Can't Buy Me Like

How Authentic Customer Connections Drive Superior Results

by Bob Garfield and Doug Levy

Hardcover, 229 pages, Penguin Group USA, List Price: $25.95 | purchase

Purchase Featured Book

Title
Can't Buy Me Like
Subtitle
How Authentic Customer Connections Drive Superior Results
Author
Bob Garfield and Doug Levy

Your purchase helps support NPR Programming. How?

Book Summary

In Can't Buy Me Like, advertising experts Bob Garfield and Doug Levy discuss how businesses can develop authentic relationships with their customers in order to stay relevant and sustain growth. They cite Krispy Kreme's loyal Facebook following and Zappos' excellent customer service, as examples of atypical advertising strategies that work.

Read an excerpt of this book

Note: Book excerpts are provided by the publisher and may contain language some find offensive.

Excerpt: Can't Buy Me Like

Introduction

My humanity is bound up in yours, for we can only be human together.
— Desmond Tutu

The book you are reading is full of data, proprietary and public. It's rich with case histories of businesses, large and small. It comes complete with step-by-step instructions, like an IKEA bookcase or recipe for spaghetti Bolognese. We like to think it's also rather inspiring. But, at the most basic level, Can't Buy Me Like is a book about a simple truth: If you are still selling goods and services by blanketing the world with advertising, trying to persuade or entertain or flatter consumers into submission, you are doing things all wrong. Because the world has changed. A lot.

The old ways belong to a faraway time, kind of like Betamax and Yugoslavia. Whole industries continue to cling to the remnants of the status quo, but their grip gets ever weaker. The digital revolution and societal shifts have brought us to a new period. It is called the Relationship Era.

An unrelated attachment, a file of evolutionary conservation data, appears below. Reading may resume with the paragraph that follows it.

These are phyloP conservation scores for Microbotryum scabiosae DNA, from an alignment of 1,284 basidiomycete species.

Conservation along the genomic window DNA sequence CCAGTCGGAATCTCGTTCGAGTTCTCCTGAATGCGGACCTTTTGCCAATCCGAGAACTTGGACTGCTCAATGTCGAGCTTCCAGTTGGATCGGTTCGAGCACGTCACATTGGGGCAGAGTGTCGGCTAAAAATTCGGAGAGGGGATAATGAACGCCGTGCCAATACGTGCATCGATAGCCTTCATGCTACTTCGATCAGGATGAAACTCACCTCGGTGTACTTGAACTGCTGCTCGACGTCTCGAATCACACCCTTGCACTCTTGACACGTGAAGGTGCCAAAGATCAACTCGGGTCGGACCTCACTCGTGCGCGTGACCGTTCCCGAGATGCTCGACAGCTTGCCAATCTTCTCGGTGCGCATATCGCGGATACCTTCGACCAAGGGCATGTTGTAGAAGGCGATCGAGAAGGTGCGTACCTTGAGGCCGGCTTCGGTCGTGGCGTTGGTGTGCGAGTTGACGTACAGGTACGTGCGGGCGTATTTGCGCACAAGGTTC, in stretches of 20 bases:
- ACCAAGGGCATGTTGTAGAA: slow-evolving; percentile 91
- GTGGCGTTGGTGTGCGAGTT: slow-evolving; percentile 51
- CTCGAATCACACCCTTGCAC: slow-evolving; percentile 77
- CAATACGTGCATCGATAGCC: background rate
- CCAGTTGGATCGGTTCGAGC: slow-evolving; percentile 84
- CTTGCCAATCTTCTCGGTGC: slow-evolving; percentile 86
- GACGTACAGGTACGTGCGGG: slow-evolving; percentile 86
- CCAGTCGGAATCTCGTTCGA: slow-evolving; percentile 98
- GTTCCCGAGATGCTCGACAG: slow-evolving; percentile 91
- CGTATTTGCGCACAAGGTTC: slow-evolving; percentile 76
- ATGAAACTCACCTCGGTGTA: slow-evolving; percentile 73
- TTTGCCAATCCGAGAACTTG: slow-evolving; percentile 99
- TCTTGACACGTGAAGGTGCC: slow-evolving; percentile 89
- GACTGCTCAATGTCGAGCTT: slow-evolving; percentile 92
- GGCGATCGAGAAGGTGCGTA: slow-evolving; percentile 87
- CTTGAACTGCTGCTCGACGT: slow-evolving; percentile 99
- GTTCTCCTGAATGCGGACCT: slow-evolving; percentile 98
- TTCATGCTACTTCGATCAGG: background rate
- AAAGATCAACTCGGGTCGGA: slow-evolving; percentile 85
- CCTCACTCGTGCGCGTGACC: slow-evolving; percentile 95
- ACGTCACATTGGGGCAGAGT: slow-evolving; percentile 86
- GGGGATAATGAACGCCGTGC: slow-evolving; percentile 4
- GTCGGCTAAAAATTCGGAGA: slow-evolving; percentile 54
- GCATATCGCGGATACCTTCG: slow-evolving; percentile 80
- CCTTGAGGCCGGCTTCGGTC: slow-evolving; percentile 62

Don't worry. Confounding as change has been for business, this is a good-news tale. Technology hasn't sent us all plunging into T e Matrix or some other nightmarish techno-dystopia. On the contrary, in a happy paradox, we're being transported back to a more humane future. The digital revolution that has been so disruptive to business as usual has not merely multiplied the channels of communication between a consumer and consumer brands; it has launched us all into an era in which human needs, human values and human connections will define success or failure for those brands. The currency of Relationship Era marketing is not awareness, nor even quality; it is authenticity. Trust. Loyalty. Pride. Yes, you've gotta have the goods, but public expectations have changed and those qualities are now part of the goods. Commerce can no longer be about manipulating people into purchases. Relationship Era marketers do not see purchasers as conquests to seduce, or even persuade. They see them as friends — members of a community dedicated not only to the same stuff but to the same ideals. And this community is not confined to customers and prospects any more than the world itself is confined to customers and prospects. In the Relationship Era, your essence is transmitted in your relations with all stakeholders: customers, employees, suppliers, shareholders, neighbors and the earth itself. In short: Across every function of an enterprise, corporations and their brands now can and must behave with their various constituencies in ways exactly parallel to human relationships.